Top 12 Kitchen Herbs

If you want to grow kitchen herbs — and why wouldn't you? — these are the top 12.

| October/November 2006

You might favor a different set of kitchen herbs, but based on long experience and consultations with many other gardeners the consensus view is that these are the top 12. The preferred methods to start them are indicated by the colors of their corresponding titles below and in our Garden Design plans:

Green = sow herb seeds or use transplants
Blue = sow seeds only
Orange = use transplants only 

Seeds or seedlings of basil, a warm-season annual, can be planted at the same time as tomatoes. Pinch back flowering spikes to encourage new leaf production, and make a second planting from direct-sown seeds in early summer. The flavor is best when used fresh.
Selections: ‘Genovese’ is the gold standard for cooking; other varieties feature burgundy leaves, compact growth habits or foliage with frilled edges.

A mild-flavored perennial allium hardy to Zone 3, chives produce edible pink flowers in spring. Chives can be grown from seed, but it’s faster to start with plants. Keep leaves trimmed to prolong production, and divide and replant clumps in early fall. Can self seed too vigorously in cold climates. Preserve chives by freezing them.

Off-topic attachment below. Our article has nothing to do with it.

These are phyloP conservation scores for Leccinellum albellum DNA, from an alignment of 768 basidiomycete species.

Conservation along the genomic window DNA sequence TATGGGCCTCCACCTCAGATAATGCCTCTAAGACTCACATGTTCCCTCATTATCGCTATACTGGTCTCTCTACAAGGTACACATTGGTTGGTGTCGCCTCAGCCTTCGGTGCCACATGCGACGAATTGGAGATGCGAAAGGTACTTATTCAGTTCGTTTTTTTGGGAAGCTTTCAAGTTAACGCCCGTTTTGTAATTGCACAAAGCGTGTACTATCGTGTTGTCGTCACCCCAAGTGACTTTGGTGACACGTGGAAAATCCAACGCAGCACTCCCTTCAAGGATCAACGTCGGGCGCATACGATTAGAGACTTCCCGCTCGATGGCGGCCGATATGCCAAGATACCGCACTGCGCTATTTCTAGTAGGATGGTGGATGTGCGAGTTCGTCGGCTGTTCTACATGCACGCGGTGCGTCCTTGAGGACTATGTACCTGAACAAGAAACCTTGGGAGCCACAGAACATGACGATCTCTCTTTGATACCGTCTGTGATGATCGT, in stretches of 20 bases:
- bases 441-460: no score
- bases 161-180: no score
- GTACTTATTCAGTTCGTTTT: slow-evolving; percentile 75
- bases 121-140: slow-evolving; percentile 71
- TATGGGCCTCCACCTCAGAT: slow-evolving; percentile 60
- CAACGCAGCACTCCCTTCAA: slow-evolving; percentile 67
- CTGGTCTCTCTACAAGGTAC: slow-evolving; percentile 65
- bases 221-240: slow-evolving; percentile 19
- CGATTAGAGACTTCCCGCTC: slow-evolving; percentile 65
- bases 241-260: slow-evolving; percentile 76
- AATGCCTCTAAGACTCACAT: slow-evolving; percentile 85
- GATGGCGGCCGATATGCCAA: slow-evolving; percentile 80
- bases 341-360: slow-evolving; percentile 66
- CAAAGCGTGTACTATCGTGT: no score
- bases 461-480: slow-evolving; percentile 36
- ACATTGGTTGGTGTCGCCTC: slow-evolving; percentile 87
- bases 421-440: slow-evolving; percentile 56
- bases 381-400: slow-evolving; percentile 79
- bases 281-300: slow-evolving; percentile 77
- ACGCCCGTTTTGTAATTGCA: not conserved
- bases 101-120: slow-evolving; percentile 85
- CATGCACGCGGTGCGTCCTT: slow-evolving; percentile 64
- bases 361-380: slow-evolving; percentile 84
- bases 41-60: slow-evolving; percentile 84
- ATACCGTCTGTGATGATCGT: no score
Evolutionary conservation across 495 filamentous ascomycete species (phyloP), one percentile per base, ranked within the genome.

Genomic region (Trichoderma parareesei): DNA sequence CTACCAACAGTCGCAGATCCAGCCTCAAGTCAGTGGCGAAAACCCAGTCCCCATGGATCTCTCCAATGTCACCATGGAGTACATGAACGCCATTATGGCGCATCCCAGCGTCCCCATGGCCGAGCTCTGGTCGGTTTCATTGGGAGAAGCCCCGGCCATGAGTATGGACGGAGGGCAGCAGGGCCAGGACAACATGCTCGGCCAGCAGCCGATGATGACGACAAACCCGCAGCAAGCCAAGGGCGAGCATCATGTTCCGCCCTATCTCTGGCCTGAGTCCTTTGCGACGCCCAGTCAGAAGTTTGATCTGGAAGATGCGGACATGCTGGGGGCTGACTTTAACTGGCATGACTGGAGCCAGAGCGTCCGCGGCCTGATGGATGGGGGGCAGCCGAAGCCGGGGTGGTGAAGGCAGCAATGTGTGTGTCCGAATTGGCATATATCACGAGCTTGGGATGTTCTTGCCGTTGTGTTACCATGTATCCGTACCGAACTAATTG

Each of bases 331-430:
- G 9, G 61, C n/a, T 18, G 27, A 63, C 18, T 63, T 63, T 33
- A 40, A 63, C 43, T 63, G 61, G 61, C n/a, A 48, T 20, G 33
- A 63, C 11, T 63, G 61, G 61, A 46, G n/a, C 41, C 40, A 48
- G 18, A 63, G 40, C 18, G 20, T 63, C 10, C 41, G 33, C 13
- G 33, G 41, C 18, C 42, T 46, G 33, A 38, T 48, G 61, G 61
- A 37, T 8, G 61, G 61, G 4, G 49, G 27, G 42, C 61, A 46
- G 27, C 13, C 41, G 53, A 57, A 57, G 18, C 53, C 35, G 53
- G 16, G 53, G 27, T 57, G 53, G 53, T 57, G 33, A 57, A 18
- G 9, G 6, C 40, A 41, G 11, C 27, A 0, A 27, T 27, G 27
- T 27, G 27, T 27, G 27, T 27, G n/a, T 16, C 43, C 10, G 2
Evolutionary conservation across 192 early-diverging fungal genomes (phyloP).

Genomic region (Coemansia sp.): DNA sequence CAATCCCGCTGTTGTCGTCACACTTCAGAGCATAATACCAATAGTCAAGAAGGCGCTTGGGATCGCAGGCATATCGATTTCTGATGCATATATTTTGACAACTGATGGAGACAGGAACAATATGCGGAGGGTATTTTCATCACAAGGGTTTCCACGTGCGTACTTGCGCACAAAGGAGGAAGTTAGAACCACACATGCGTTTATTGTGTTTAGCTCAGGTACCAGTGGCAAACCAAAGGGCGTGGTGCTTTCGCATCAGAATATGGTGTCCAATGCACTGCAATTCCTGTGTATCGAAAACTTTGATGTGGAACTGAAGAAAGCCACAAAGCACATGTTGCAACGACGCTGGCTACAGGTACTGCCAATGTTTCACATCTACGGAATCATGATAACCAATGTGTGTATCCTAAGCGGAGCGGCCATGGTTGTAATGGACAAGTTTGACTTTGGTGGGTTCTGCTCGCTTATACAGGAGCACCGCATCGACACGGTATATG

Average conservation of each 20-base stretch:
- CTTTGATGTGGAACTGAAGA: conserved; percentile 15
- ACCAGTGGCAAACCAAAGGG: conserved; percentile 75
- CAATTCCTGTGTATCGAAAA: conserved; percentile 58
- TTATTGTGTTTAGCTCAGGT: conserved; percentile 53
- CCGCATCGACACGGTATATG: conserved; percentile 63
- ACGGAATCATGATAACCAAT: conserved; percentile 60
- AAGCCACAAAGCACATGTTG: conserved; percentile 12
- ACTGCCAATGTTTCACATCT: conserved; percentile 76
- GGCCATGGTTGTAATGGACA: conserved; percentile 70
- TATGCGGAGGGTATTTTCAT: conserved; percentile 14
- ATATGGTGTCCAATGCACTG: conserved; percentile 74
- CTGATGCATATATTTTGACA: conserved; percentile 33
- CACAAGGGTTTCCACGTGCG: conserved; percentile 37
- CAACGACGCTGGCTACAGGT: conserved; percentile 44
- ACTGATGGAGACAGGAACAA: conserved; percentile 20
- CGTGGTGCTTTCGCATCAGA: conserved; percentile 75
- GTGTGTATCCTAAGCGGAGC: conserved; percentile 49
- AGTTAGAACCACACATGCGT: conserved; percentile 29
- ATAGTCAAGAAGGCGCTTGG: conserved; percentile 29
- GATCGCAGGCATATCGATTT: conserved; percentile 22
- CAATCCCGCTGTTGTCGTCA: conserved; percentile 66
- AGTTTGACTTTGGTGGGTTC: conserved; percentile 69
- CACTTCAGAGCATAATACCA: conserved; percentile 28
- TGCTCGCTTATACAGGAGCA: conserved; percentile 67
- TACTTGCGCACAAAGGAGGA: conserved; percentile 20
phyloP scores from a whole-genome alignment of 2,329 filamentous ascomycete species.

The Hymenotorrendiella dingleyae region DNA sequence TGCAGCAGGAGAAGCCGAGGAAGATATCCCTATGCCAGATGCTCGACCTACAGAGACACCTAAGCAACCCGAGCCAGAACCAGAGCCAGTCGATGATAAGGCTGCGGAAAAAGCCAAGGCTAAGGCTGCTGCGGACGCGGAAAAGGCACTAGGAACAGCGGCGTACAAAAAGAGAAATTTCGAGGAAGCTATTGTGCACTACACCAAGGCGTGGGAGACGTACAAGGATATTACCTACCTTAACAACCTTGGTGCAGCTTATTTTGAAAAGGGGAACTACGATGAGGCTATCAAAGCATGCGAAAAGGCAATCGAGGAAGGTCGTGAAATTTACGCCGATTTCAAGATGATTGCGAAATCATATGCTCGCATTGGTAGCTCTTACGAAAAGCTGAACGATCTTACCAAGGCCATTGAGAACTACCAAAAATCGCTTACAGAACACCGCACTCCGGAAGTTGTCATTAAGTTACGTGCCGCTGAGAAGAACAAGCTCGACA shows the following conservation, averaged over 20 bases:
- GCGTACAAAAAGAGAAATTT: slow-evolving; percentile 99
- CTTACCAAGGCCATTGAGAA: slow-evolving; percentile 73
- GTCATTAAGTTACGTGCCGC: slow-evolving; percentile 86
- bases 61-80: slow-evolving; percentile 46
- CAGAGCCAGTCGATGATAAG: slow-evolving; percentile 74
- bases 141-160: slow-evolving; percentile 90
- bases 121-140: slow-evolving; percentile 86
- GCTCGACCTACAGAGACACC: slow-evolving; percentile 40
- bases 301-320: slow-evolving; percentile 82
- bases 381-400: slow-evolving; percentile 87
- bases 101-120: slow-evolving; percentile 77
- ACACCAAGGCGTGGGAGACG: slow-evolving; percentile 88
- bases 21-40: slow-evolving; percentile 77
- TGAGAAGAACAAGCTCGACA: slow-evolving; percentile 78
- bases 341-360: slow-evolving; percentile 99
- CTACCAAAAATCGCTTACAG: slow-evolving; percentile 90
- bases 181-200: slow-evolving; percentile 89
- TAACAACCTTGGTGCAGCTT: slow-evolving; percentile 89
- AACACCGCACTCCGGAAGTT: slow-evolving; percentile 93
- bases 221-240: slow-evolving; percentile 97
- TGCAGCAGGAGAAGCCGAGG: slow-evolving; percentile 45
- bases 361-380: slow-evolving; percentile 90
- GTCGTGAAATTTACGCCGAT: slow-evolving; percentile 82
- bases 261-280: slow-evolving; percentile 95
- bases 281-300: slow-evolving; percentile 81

Selections: Compact ‘Grolau’ (windowsill chives) is great for containers; ‘Grande’ features big, broad leaves.

A fast-growing annual, cilantro can be planted twice a year, in spring and again in late summer. Cilantro is among the easiest herbs to start from seeds sown directly in the garden, but it suffers badly when transplanted. Plants are hardy to Zone 7. Leaves lose their flavor as the plants grow tall and develop flowers. Leaves are best used fresh. The ripe seeds are the spice known as coriander.
Selections: ‘Santo’ bolts later than other varieties; ‘Delfino’ has lacy, fernlike leaves.

This cool-season annual bears flavorful leaves when young, then quickly produces flowers and seeds. Plant seeds in spring and again in late summer, or allow the spring sowing to shed ripe seeds. Tall varieties grow to 4 feet tall, though there are also dwarf types. Leaves are best used fresh; seeds dry well.
Selections: Dwarf ‘Fernleaf’ is great for containers; ‘Vierling’ bears beautiful bloom clusters for flower bouquets.

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